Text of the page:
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We're Not Worthy

Charity began at home. This home.

Jones arrived at Mile High just in time to help with the point-in-time study, an annual count of the metro area's homeless that this year put the count -- once all those layers were added in -- at around 10,000. While she was at the Brandon Center, a local shelter, one woman asked if she was homeless. "I said no, but I know how lucky I am," Jones says. She'd been downsized, then was out of a job for a year, and without a family to rely on, she could have been one of those people speaking before council Monday night. "A lot of people in that situation don't have anyone who can help them out," she says.

Except us.


You Must Memorialize This

The living are not the only ones competing with Katrina's victims. As each disaster hits -- 9/11, the tsunami, now the hurricanes -- plans for the Columbine Memorial are scaled back. Initially, the Foothills Park and Recreation District hoped to have a monument in place in Clement Park by mid-2001, less than two years after the worst school shooting in this country's history. But the families of the victims asked the district to put the project on hold while another memorial -- the creation of an atrium where the school's library had been -- was completed.

So it wasn't until April 2003 that the 28-member Columbine Memorial Committee came up with a design -- a reflective monument in a grove of trees -- that worked for everyone. After 9/11, though, fundraising had lagged, and although former president Bill Clinton delivered on his promise to help, the project was still far short of its $3 million goal -- and nowhere close to being completed by April 20, 2004, the fifth anniversary of the shootings.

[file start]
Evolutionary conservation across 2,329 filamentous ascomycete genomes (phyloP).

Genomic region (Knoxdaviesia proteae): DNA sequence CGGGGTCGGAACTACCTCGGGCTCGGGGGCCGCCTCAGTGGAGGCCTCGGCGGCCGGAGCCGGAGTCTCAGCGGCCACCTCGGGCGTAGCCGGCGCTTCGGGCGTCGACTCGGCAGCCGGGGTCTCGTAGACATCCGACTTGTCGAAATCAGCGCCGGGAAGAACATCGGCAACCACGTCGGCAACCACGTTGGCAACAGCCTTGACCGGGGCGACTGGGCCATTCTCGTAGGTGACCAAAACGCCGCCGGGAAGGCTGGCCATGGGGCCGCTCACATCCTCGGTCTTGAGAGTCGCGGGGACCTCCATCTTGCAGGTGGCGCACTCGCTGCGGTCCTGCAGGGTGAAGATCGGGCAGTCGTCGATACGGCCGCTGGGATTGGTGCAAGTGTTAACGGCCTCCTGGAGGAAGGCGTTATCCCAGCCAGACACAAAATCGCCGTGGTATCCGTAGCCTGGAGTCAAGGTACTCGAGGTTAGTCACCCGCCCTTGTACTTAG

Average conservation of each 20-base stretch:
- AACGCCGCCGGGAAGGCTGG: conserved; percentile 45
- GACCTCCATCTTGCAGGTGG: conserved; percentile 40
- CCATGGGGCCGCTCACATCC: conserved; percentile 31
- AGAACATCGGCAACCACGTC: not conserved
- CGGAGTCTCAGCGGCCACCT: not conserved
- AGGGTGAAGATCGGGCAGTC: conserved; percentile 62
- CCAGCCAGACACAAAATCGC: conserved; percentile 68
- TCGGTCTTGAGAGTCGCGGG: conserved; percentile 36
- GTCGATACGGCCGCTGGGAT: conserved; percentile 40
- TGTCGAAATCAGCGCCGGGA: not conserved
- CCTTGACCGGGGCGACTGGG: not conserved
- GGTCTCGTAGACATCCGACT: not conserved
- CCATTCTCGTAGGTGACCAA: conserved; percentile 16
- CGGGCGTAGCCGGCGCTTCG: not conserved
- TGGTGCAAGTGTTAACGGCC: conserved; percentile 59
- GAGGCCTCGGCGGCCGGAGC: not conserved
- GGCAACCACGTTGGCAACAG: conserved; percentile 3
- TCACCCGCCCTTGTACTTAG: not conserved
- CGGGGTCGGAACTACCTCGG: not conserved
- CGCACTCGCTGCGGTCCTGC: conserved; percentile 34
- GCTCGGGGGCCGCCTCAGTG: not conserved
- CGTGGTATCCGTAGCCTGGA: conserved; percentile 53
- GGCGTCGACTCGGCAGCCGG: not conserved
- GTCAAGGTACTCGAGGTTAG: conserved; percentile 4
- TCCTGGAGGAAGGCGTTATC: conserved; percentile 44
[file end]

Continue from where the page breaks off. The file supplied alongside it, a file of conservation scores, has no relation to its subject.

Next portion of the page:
Then, after the sixth anniversary came and went without a memorial, the committee "took a look at it from both the fundraising side and the cost estimate side," explains Bob Easton, director of the Foothills district. "Through a meeting held with the families, we reduced the construction cost from $2.5 million to $1.5 million." Expensive staircases to the top of the hill were eliminated, as was a substantial water feature, but "we essentially preserved the core area, the ring of remembrance," he says. That's where writings chosen by the families and dedicated to the victims will be inscribed.

The committee has about a million of the $1.5 million needed for this scaled-back version -- a third in cash and pledges, a third in in-kind service donations, and $330,000 from the Hope Fund that financed the library-rebuilding effort. Right after Labor Day, it planned to announce a new campaign to raise the rest of the money, reaching out nationwide for 25,000 donations of $20 each.

And then Katrina hit.

"It's certainly created challenges for us," Easton admits. The committee decided to postpone announcing its new fundraising effort (donations can be made at www.columbinememorial.org) and spring groundbreaking goal until mid-October, "and then hopefully we'll be off and on our way," Easton says. "We're about $500,000 short, but back in May we were about $1.5 million short."

And if another disaster should strike? "Even if we're not successful with the additional $500,000, the intent is to move forward with the million dollars that we do have," he replies, "although we'd certainly like to implement the full plan."

But you know what they say about the best-laid plans...

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